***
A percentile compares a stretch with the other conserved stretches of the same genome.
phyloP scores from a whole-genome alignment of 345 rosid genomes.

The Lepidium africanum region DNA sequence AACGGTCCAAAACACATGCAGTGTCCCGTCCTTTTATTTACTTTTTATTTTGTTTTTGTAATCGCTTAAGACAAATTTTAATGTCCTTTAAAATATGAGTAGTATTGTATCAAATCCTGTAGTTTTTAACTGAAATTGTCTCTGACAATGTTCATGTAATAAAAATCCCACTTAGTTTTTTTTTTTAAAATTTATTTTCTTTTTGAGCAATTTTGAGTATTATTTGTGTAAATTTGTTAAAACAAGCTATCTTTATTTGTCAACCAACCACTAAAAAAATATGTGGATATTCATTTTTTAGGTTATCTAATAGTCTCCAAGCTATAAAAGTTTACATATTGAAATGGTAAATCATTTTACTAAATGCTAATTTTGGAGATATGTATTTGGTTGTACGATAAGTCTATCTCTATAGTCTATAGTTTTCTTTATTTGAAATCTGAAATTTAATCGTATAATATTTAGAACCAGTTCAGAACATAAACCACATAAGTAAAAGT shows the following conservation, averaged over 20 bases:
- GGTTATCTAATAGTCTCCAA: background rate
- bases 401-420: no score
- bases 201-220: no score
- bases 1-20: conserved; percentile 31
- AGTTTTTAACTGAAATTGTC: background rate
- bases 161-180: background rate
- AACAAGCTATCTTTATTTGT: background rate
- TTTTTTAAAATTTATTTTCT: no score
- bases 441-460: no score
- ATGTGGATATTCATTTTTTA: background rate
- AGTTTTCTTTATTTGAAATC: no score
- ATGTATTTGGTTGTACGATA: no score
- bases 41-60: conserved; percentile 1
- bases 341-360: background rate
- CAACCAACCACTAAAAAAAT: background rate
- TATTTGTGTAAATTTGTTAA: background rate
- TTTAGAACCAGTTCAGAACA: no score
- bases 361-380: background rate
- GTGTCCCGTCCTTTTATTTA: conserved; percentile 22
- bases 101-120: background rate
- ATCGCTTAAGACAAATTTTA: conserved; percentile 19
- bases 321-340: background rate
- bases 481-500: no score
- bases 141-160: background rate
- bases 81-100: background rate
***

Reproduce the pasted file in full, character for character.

A percentile compares a stretch with the other conserved stretches of the same genome.
phyloP scores from a whole-genome alignment of 345 rosid genomes.

The Lepidium africanum region DNA sequence AACGGTCCAAAACACATGCAGTGTCCCGTCCTTTTATTTACTTTTTATTTTGTTTTTGTAATCGCTTAAGACAAATTTTAATGTCCTTTAAAATATGAGTAGTATTGTATCAAATCCTGTAGTTTTTAACTGAAATTGTCTCTGACAATGTTCATGTAATAAAAATCCCACTTAGTTTTTTTTTTTAAAATTTATTTTCTTTTTGAGCAATTTTGAGTATTATTTGTGTAAATTTGTTAAAACAAGCTATCTTTATTTGTCAACCAACCACTAAAAAAATATGTGGATATTCATTTTTTAGGTTATCTAATAGTCTCCAAGCTATAAAAGTTTACATATTGAAATGGTAAATCATTTTACTAAATGCTAATTTTGGAGATATGTATTTGGTTGTACGATAAGTCTATCTCTATAGTCTATAGTTTTCTTTATTTGAAATCTGAAATTTAATCGTATAATATTTAGAACCAGTTCAGAACATAAACCACATAAGTAAAAGT shows the following conservation, averaged over 20 bases:
- GGTTATCTAATAGTCTCCAA: background rate
- bases 401-420: no score
- bases 201-220: no score
- bases 1-20: conserved; percentile 31
- AGTTTTTAACTGAAATTGTC: background rate
- bases 161-180: background rate
- AACAAGCTATCTTTATTTGT: background rate
- TTTTTTAAAATTTATTTTCT: no score
- bases 441-460: no score
- ATGTGGATATTCATTTTTTA: background rate
- AGTTTTCTTTATTTGAAATC: no score
- ATGTATTTGGTTGTACGATA: no score
- bases 41-60: conserved; percentile 1
- bases 341-360: background rate
- CAACCAACCACTAAAAAAAT: background rate
- TATTTGTGTAAATTTGTTAA: background rate
- TTTAGAACCAGTTCAGAACA: no score
- bases 361-380: background rate
- GTGTCCCGTCCTTTTATTTA: conserved; percentile 22
- bases 101-120: background rate
- ATCGCTTAAGACAAATTTTA: conserved; percentile 19
- bases 321-340: background rate
- bases 481-500: no score
- bases 141-160: background rate
- bases 81-100: background rate